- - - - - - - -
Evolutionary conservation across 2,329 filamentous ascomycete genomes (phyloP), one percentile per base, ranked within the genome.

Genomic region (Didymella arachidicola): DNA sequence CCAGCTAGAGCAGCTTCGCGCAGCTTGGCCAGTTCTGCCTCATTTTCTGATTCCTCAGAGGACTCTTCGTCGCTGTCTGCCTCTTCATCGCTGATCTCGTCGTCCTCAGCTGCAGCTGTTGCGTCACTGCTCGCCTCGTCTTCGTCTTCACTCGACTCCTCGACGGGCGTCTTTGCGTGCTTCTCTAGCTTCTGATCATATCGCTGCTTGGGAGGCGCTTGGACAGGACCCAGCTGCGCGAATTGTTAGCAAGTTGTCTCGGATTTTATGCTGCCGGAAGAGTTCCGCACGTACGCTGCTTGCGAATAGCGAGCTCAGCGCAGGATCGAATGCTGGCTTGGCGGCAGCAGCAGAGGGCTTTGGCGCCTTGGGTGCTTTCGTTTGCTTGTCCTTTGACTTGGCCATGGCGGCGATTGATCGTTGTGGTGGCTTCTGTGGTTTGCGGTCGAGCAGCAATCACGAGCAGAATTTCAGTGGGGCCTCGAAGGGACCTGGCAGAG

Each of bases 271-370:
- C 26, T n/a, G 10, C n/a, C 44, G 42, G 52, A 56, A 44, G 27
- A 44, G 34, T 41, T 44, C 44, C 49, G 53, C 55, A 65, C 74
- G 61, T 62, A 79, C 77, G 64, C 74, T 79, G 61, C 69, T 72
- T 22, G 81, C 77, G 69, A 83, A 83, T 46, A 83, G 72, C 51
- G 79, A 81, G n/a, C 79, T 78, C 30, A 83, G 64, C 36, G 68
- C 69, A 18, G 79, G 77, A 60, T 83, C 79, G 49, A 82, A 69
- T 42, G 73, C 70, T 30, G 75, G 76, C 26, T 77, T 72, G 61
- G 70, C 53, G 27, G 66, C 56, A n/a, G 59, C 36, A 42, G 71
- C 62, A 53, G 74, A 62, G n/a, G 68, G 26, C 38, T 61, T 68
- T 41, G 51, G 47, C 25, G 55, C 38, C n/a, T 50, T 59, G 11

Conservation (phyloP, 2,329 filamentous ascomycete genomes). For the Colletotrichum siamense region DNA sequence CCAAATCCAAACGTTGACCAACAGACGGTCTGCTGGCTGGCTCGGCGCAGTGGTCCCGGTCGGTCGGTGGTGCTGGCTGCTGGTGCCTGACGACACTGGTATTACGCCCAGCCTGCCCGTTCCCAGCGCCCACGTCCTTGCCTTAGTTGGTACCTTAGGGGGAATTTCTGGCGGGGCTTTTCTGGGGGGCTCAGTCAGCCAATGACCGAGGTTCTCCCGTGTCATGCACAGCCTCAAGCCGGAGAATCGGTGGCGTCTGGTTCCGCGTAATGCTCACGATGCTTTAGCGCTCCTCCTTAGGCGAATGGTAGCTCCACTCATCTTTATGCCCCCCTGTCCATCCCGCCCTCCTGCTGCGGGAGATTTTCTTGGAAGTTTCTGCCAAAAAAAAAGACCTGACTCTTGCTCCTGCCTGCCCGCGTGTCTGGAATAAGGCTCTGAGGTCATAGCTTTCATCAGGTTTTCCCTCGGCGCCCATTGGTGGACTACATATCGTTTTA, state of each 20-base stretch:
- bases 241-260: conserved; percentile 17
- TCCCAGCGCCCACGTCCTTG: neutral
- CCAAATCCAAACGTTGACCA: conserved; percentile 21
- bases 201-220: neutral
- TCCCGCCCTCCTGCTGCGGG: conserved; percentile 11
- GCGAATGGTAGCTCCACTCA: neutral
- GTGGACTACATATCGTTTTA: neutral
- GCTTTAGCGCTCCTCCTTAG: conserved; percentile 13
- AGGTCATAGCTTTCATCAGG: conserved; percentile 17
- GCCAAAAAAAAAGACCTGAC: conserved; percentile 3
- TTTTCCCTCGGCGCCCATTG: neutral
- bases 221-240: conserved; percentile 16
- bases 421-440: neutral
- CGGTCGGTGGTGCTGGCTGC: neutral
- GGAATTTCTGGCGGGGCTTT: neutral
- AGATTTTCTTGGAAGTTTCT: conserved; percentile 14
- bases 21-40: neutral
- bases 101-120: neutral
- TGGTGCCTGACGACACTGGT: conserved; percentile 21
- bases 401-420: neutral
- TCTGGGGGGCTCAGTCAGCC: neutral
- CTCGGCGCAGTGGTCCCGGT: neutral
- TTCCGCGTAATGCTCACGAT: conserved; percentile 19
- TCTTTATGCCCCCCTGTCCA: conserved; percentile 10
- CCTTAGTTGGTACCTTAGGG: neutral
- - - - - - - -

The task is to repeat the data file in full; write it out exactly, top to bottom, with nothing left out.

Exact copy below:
Evolutionary conservation across 2,329 filamentous ascomycete genomes (phyloP), one percentile per base, ranked within the genome.

Genomic region (Didymella arachidicola): DNA sequence CCAGCTAGAGCAGCTTCGCGCAGCTTGGCCAGTTCTGCCTCATTTTCTGATTCCTCAGAGGACTCTTCGTCGCTGTCTGCCTCTTCATCGCTGATCTCGTCGTCCTCAGCTGCAGCTGTTGCGTCACTGCTCGCCTCGTCTTCGTCTTCACTCGACTCCTCGACGGGCGTCTTTGCGTGCTTCTCTAGCTTCTGATCATATCGCTGCTTGGGAGGCGCTTGGACAGGACCCAGCTGCGCGAATTGTTAGCAAGTTGTCTCGGATTTTATGCTGCCGGAAGAGTTCCGCACGTACGCTGCTTGCGAATAGCGAGCTCAGCGCAGGATCGAATGCTGGCTTGGCGGCAGCAGCAGAGGGCTTTGGCGCCTTGGGTGCTTTCGTTTGCTTGTCCTTTGACTTGGCCATGGCGGCGATTGATCGTTGTGGTGGCTTCTGTGGTTTGCGGTCGAGCAGCAATCACGAGCAGAATTTCAGTGGGGCCTCGAAGGGACCTGGCAGAG

Each of bases 271-370:
- C 26, T n/a, G 10, C n/a, C 44, G 42, G 52, A 56, A 44, G 27
- A 44, G 34, T 41, T 44, C 44, C 49, G 53, C 55, A 65, C 74
- G 61, T 62, A 79, C 77, G 64, C 74, T 79, G 61, C 69, T 72
- T 22, G 81, C 77, G 69, A 83, A 83, T 46, A 83, G 72, C 51
- G 79, A 81, G n/a, C 79, T 78, C 30, A 83, G 64, C 36, G 68
- C 69, A 18, G 79, G 77, A 60, T 83, C 79, G 49, A 82, A 69
- T 42, G 73, C 70, T 30, G 75, G 76, C 26, T 77, T 72, G 61
- G 70, C 53, G 27, G 66, C 56, A n/a, G 59, C 36, A 42, G 71
- C 62, A 53, G 74, A 62, G n/a, G 68, G 26, C 38, T 61, T 68
- T 41, G 51, G 47, C 25, G 55, C 38, C n/a, T 50, T 59, G 11

Conservation (phyloP, 2,329 filamentous ascomycete genomes). For the Colletotrichum siamense region DNA sequence CCAAATCCAAACGTTGACCAACAGACGGTCTGCTGGCTGGCTCGGCGCAGTGGTCCCGGTCGGTCGGTGGTGCTGGCTGCTGGTGCCTGACGACACTGGTATTACGCCCAGCCTGCCCGTTCCCAGCGCCCACGTCCTTGCCTTAGTTGGTACCTTAGGGGGAATTTCTGGCGGGGCTTTTCTGGGGGGCTCAGTCAGCCAATGACCGAGGTTCTCCCGTGTCATGCACAGCCTCAAGCCGGAGAATCGGTGGCGTCTGGTTCCGCGTAATGCTCACGATGCTTTAGCGCTCCTCCTTAGGCGAATGGTAGCTCCACTCATCTTTATGCCCCCCTGTCCATCCCGCCCTCCTGCTGCGGGAGATTTTCTTGGAAGTTTCTGCCAAAAAAAAAGACCTGACTCTTGCTCCTGCCTGCCCGCGTGTCTGGAATAAGGCTCTGAGGTCATAGCTTTCATCAGGTTTTCCCTCGGCGCCCATTGGTGGACTACATATCGTTTTA, state of each 20-base stretch:
- bases 241-260: conserved; percentile 17
- TCCCAGCGCCCACGTCCTTG: neutral
- CCAAATCCAAACGTTGACCA: conserved; percentile 21
- bases 201-220: neutral
- TCCCGCCCTCCTGCTGCGGG: conserved; percentile 11
- GCGAATGGTAGCTCCACTCA: neutral
- GTGGACTACATATCGTTTTA: neutral
- GCTTTAGCGCTCCTCCTTAG: conserved; percentile 13
- AGGTCATAGCTTTCATCAGG: conserved; percentile 17
- GCCAAAAAAAAAGACCTGAC: conserved; percentile 3
- TTTTCCCTCGGCGCCCATTG: neutral
- bases 221-240: conserved; percentile 16
- bases 421-440: neutral
- CGGTCGGTGGTGCTGGCTGC: neutral
- GGAATTTCTGGCGGGGCTTT: neutral
- AGATTTTCTTGGAAGTTTCT: conserved; percentile 14
- bases 21-40: neutral
- bases 101-120: neutral
- TGGTGCCTGACGACACTGGT: conserved; percentile 21
- bases 401-420: neutral
- TCTGGGGGGCTCAGTCAGCC: neutral
- CTCGGCGCAGTGGTCCCGGT: neutral
- TTCCGCGTAATGCTCACGAT: conserved; percentile 19
- TCTTTATGCCCCCCTGTCCA: conserved; percentile 10
- CCTTAGTTGGTACCTTAGGG: neutral